If you are having symptoms of a stroke, you should call 911, because there are treatments which can be done right away, like tPA. If tPA is administered in a reasonable time frame, it can really help out in terms of outcome. You may take an aspirin.

Lying down and taking a nap is the worst thing you can do. If you fall asleep for a while, it may be too late to do anything about the stroke when you wake. If you think you’re having a stroke you should call 911; don’t try and drive.

What is TIA?

Once in a while, we see a transient ischemic attack (TIA), which is a temporary artery blockage in the brain. The stroke symptoms are seen but are resolved within less than 24 hours. When we do an MRI or CT scan, we don’t see any signs of a stroke. A TIA falls in the same category, but leaves no permanent deficit physically.

It’s important to treat a TIA the same way as a stroke. A neurologist will still do the complete diagnostic work-up, including Carotid Doppler and an echocardiogram (EKG). The neurologist will place the patient on aspirin or other anti-platelet therapy, because even after TIA, the risk for a subsequent stroke is high. The chance of having another stroke in the first three days after having the first one is high and this risk lasts up to three months.

At that time, a neurologist makes sure the patient is doing the right things, like seeing their primary care doctor regularly, taking their medications and maintaining a healthy diet and exercise regimen. Patient’s should also avoid smoking and alcohol, and take an aspirin if they were not taking one before. If the patient had a stroke while on aspirin, a neurologist will see if switching to another medication would be more beneficial.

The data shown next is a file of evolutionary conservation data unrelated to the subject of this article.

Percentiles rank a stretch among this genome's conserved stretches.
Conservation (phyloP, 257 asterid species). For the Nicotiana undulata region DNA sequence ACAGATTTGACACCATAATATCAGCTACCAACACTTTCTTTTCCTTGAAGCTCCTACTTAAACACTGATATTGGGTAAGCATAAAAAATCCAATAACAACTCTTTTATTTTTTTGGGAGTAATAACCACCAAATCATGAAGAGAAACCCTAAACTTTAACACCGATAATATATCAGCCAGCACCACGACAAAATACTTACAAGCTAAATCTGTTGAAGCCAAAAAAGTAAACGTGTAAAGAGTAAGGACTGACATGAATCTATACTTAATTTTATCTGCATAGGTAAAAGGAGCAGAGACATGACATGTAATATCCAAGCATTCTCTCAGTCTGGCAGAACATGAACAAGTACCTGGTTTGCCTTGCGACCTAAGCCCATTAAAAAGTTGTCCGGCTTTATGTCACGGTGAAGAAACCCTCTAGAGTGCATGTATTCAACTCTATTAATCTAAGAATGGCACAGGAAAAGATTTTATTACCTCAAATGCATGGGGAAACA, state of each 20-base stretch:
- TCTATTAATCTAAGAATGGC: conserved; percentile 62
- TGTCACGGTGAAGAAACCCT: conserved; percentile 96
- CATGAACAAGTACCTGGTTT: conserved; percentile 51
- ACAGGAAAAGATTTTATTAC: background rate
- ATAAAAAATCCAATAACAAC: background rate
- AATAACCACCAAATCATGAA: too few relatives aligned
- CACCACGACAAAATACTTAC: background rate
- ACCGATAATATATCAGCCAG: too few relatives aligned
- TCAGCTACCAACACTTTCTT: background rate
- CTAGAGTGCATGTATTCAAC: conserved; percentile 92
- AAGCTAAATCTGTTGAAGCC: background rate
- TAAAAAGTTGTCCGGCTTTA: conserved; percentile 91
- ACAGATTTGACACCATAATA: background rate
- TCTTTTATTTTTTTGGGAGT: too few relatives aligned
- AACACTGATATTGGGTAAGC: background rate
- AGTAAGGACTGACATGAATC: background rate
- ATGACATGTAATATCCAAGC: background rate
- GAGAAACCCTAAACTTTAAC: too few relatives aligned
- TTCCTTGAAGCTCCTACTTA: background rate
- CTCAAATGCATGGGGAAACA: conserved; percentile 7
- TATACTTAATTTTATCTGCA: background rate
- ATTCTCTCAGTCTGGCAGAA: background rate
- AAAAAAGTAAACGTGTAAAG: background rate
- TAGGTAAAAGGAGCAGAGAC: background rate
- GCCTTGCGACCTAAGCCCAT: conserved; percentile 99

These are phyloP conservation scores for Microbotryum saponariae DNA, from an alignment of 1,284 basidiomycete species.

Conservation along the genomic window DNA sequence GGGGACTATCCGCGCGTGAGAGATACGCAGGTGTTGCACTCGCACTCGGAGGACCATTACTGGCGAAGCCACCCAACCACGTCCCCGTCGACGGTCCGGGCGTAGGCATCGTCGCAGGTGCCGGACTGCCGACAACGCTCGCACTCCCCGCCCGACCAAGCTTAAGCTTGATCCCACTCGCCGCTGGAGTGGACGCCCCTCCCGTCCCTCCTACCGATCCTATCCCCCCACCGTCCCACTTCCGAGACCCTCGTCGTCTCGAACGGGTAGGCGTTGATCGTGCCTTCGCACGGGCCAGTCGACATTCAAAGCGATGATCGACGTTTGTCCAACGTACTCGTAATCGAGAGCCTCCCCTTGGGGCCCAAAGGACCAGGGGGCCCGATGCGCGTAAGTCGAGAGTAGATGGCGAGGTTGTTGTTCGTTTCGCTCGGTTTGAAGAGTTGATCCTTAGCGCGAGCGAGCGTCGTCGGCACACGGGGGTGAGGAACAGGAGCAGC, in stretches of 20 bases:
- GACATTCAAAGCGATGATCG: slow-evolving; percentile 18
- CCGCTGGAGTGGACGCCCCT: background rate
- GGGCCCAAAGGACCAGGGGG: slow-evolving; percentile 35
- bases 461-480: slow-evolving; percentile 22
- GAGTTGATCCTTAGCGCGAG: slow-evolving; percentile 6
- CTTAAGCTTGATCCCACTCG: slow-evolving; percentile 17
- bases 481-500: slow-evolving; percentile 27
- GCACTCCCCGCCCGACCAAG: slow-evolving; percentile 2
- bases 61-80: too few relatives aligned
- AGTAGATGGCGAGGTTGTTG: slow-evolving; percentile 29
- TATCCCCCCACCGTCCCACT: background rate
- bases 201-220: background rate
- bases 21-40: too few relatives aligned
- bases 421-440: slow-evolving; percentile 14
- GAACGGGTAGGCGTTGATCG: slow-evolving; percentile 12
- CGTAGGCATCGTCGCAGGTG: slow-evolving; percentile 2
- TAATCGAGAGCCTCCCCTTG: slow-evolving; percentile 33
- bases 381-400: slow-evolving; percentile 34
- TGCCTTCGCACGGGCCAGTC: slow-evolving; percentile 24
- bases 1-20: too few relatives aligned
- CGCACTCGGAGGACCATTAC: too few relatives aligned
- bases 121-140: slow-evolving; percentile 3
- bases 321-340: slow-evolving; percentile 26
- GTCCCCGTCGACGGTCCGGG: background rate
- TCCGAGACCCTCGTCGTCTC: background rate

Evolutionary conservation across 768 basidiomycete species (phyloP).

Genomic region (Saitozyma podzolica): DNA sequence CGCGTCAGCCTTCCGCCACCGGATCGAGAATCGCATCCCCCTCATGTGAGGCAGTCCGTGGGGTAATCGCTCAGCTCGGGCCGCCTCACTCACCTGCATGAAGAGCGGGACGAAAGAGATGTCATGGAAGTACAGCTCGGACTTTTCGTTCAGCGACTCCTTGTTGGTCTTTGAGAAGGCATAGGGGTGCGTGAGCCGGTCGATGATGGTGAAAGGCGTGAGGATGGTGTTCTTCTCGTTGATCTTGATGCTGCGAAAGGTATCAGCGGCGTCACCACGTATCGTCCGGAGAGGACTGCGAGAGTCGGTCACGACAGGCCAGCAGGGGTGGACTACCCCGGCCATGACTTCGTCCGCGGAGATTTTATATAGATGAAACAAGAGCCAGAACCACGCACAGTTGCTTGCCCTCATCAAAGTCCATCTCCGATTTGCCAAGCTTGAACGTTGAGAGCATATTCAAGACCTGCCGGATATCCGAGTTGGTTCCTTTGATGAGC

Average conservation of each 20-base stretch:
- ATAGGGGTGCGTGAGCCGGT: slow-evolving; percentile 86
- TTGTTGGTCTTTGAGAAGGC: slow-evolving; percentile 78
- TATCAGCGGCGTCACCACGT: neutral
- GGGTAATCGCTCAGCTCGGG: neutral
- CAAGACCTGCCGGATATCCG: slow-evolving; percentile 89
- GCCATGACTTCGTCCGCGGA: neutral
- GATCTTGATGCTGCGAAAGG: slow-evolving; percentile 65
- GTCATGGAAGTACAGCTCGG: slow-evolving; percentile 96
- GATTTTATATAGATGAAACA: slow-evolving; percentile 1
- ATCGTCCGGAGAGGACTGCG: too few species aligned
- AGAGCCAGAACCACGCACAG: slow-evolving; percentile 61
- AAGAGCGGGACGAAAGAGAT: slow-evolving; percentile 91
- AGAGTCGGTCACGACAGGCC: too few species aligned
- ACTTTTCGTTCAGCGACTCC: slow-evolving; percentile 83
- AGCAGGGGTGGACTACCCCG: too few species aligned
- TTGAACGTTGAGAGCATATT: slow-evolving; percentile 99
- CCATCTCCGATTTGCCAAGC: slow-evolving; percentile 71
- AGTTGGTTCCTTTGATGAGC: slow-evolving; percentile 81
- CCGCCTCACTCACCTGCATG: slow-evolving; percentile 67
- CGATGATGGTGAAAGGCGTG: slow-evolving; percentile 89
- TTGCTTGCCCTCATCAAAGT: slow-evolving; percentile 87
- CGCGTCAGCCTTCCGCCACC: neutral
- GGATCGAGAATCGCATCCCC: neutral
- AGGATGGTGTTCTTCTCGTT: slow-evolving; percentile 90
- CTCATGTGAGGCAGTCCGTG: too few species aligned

Can therapy help out after someone has already had a stroke?

Neuronal tissue typically does not regenerate whether it’s the brain, spinal cord or the nerves. Physical therapy enables the surrounding neurons to take over the function of the brain cells that died. With a smaller stroke, the response to therapy is better. Therapy also works better in younger individuals because the surrounding neurons are more active.

In general, how do people know they’re at risk for a stroke?

The major risk factors for a stroke are:

  • Hypertension
  • Diabetes
  • High cholesterol
  • Smoking
  • Alcohol
  • Obesity

The more risk factors you have, the higher your risk for a stroke. How well diabetes and hypertension are controlled by individuals can help lower the risk of a stroke. If you’re diabetic, you want to avoid alcohol because it raises the sugar level. For a diabetic, a glass of wine might not be a good idea. You should talk to your primary care physician to see if you should have a smaller quantity or completely avoid wine altogether.

If there is a family history of stroke or heart attack at a young age, than you are at a higher risk. Typically, most stroke patients have facial droop, slurred speech and a slight arm drift; any of these signs should be a reason for you, a family member or friend, to call 911. Other signs like dizziness and double vision are still significant stroke symptoms.